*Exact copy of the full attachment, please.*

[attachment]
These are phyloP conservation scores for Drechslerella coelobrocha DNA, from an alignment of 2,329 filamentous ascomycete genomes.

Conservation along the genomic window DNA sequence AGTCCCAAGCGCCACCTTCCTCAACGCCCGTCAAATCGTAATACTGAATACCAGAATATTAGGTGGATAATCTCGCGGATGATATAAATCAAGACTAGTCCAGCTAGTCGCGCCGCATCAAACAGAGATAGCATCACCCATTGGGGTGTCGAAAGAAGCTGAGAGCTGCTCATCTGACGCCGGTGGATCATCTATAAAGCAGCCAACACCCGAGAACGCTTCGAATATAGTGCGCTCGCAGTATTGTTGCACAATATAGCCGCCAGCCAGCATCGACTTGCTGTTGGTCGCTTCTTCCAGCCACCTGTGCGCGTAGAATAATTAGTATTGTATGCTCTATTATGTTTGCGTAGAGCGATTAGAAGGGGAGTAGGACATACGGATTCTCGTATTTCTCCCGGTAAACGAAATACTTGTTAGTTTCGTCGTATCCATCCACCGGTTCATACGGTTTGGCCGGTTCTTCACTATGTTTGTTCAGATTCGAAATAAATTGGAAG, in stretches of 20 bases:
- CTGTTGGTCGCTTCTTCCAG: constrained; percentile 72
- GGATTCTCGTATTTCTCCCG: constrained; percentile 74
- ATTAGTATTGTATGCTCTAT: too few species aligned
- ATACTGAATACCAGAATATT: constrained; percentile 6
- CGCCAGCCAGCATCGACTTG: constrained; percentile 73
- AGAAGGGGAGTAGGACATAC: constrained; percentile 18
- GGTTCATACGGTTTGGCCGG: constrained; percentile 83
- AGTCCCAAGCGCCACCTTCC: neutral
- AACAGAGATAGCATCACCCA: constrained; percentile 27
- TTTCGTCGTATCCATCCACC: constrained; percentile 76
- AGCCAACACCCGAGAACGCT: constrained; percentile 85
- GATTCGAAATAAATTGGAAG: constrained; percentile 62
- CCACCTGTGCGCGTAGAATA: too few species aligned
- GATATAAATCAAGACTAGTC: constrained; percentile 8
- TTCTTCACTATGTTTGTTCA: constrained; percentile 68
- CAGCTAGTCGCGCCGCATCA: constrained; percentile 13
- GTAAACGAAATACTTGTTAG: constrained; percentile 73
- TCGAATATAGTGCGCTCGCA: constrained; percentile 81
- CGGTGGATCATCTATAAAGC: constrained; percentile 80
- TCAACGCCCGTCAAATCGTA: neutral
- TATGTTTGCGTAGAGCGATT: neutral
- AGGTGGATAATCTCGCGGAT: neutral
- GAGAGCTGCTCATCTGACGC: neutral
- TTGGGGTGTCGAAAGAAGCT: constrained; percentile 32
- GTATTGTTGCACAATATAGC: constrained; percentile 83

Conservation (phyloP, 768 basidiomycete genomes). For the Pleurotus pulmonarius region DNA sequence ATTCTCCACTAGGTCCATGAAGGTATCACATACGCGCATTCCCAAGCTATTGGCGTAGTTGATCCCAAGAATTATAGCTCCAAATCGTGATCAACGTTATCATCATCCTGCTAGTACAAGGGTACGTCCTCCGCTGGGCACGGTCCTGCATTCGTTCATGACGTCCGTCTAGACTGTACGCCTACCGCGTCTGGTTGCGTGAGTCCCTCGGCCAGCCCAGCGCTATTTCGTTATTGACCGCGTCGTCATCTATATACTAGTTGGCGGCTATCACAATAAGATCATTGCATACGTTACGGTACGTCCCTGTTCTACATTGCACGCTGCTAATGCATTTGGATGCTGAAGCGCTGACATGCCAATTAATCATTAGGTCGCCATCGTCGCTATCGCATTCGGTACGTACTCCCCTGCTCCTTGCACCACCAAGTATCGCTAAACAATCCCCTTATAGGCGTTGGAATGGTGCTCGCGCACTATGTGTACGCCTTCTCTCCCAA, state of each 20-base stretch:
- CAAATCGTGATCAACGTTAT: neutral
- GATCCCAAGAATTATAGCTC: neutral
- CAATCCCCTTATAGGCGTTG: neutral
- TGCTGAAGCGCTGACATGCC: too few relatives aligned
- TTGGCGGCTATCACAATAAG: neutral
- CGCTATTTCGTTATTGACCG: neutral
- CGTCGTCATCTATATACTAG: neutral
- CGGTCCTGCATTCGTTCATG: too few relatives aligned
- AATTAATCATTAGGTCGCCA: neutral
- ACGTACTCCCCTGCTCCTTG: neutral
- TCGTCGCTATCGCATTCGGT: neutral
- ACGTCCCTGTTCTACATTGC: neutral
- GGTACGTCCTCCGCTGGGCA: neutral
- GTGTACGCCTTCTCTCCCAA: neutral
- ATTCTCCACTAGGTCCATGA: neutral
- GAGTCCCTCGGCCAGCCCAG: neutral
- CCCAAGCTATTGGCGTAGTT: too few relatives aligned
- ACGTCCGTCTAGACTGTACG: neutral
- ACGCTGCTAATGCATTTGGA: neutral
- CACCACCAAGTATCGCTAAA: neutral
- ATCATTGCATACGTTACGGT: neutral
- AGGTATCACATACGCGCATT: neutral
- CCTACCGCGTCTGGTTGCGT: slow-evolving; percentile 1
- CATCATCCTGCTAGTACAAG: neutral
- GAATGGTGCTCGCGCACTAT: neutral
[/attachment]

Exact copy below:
These are phyloP conservation scores for Drechslerella coelobrocha DNA, from an alignment of 2,329 filamentous ascomycete genomes.

Conservation along the genomic window DNA sequence AGTCCCAAGCGCCACCTTCCTCAACGCCCGTCAAATCGTAATACTGAATACCAGAATATTAGGTGGATAATCTCGCGGATGATATAAATCAAGACTAGTCCAGCTAGTCGCGCCGCATCAAACAGAGATAGCATCACCCATTGGGGTGTCGAAAGAAGCTGAGAGCTGCTCATCTGACGCCGGTGGATCATCTATAAAGCAGCCAACACCCGAGAACGCTTCGAATATAGTGCGCTCGCAGTATTGTTGCACAATATAGCCGCCAGCCAGCATCGACTTGCTGTTGGTCGCTTCTTCCAGCCACCTGTGCGCGTAGAATAATTAGTATTGTATGCTCTATTATGTTTGCGTAGAGCGATTAGAAGGGGAGTAGGACATACGGATTCTCGTATTTCTCCCGGTAAACGAAATACTTGTTAGTTTCGTCGTATCCATCCACCGGTTCATACGGTTTGGCCGGTTCTTCACTATGTTTGTTCAGATTCGAAATAAATTGGAAG, in stretches of 20 bases:
- CTGTTGGTCGCTTCTTCCAG: constrained; percentile 72
- GGATTCTCGTATTTCTCCCG: constrained; percentile 74
- ATTAGTATTGTATGCTCTAT: too few species aligned
- ATACTGAATACCAGAATATT: constrained; percentile 6
- CGCCAGCCAGCATCGACTTG: constrained; percentile 73
- AGAAGGGGAGTAGGACATAC: constrained; percentile 18
- GGTTCATACGGTTTGGCCGG: constrained; percentile 83
- AGTCCCAAGCGCCACCTTCC: neutral
- AACAGAGATAGCATCACCCA: constrained; percentile 27
- TTTCGTCGTATCCATCCACC: constrained; percentile 76
- AGCCAACACCCGAGAACGCT: constrained; percentile 85
- GATTCGAAATAAATTGGAAG: constrained; percentile 62
- CCACCTGTGCGCGTAGAATA: too few species aligned
- GATATAAATCAAGACTAGTC: constrained; percentile 8
- TTCTTCACTATGTTTGTTCA: constrained; percentile 68
- CAGCTAGTCGCGCCGCATCA: constrained; percentile 13
- GTAAACGAAATACTTGTTAG: constrained; percentile 73
- TCGAATATAGTGCGCTCGCA: constrained; percentile 81
- CGGTGGATCATCTATAAAGC: constrained; percentile 80
- TCAACGCCCGTCAAATCGTA: neutral
- TATGTTTGCGTAGAGCGATT: neutral
- AGGTGGATAATCTCGCGGAT: neutral
- GAGAGCTGCTCATCTGACGC: neutral
- TTGGGGTGTCGAAAGAAGCT: constrained; percentile 32
- GTATTGTTGCACAATATAGC: constrained; percentile 83

Conservation (phyloP, 768 basidiomycete genomes). For the Pleurotus pulmonarius region DNA sequence ATTCTCCACTAGGTCCATGAAGGTATCACATACGCGCATTCCCAAGCTATTGGCGTAGTTGATCCCAAGAATTATAGCTCCAAATCGTGATCAACGTTATCATCATCCTGCTAGTACAAGGGTACGTCCTCCGCTGGGCACGGTCCTGCATTCGTTCATGACGTCCGTCTAGACTGTACGCCTACCGCGTCTGGTTGCGTGAGTCCCTCGGCCAGCCCAGCGCTATTTCGTTATTGACCGCGTCGTCATCTATATACTAGTTGGCGGCTATCACAATAAGATCATTGCATACGTTACGGTACGTCCCTGTTCTACATTGCACGCTGCTAATGCATTTGGATGCTGAAGCGCTGACATGCCAATTAATCATTAGGTCGCCATCGTCGCTATCGCATTCGGTACGTACTCCCCTGCTCCTTGCACCACCAAGTATCGCTAAACAATCCCCTTATAGGCGTTGGAATGGTGCTCGCGCACTATGTGTACGCCTTCTCTCCCAA, state of each 20-base stretch:
- CAAATCGTGATCAACGTTAT: neutral
- GATCCCAAGAATTATAGCTC: neutral
- CAATCCCCTTATAGGCGTTG: neutral
- TGCTGAAGCGCTGACATGCC: too few relatives aligned
- TTGGCGGCTATCACAATAAG: neutral
- CGCTATTTCGTTATTGACCG: neutral
- CGTCGTCATCTATATACTAG: neutral
- CGGTCCTGCATTCGTTCATG: too few relatives aligned
- AATTAATCATTAGGTCGCCA: neutral
- ACGTACTCCCCTGCTCCTTG: neutral
- TCGTCGCTATCGCATTCGGT: neutral
- ACGTCCCTGTTCTACATTGC: neutral
- GGTACGTCCTCCGCTGGGCA: neutral
- GTGTACGCCTTCTCTCCCAA: neutral
- ATTCTCCACTAGGTCCATGA: neutral
- GAGTCCCTCGGCCAGCCCAG: neutral
- CCCAAGCTATTGGCGTAGTT: too few relatives aligned
- ACGTCCGTCTAGACTGTACG: neutral
- ACGCTGCTAATGCATTTGGA: neutral
- CACCACCAAGTATCGCTAAA: neutral
- ATCATTGCATACGTTACGGT: neutral
- AGGTATCACATACGCGCATT: neutral
- CCTACCGCGTCTGGTTGCGT: slow-evolving; percentile 1
- CATCATCCTGCTAGTACAAG: neutral
- GAATGGTGCTCGCGCACTAT: neutral